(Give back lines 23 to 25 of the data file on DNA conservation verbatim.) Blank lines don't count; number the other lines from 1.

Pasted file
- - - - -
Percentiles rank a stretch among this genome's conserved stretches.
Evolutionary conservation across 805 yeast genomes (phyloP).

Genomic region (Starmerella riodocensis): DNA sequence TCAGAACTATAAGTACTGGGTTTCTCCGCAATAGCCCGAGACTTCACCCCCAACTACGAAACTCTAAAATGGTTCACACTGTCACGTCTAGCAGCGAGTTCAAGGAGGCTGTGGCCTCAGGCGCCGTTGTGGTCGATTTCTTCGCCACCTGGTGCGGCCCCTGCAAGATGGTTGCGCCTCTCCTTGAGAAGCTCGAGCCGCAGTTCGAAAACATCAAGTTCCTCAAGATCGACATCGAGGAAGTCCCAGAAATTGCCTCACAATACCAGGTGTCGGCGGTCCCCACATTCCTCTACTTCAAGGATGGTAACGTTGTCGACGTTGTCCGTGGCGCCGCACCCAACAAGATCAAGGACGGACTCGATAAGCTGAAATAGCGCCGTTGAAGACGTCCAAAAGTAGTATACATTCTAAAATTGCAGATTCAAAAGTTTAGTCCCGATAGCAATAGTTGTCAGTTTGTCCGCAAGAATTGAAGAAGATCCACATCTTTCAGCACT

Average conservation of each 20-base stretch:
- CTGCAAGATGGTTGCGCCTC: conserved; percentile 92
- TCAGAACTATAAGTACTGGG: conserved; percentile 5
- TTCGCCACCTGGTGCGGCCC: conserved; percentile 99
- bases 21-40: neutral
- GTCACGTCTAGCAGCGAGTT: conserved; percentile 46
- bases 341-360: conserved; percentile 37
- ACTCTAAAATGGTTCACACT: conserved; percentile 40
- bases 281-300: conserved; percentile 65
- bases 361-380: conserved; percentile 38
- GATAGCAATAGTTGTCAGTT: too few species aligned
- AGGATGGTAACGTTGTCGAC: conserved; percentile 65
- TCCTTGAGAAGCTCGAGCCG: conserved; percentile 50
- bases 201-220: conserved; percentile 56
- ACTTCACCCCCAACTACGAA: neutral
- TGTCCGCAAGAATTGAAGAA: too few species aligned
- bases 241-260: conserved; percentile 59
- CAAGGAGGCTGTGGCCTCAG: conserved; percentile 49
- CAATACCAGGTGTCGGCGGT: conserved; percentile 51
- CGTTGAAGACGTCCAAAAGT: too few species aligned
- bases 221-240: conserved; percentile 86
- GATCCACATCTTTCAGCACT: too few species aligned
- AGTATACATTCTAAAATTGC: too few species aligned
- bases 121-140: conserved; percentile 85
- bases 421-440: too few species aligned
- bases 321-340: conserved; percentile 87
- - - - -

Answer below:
- CGTTGAAGACGTCCAAAAGT: too few species aligned
- bases 221-240: conserved; percentile 86
- GATCCACATCTTTCAGCACT: too few species aligned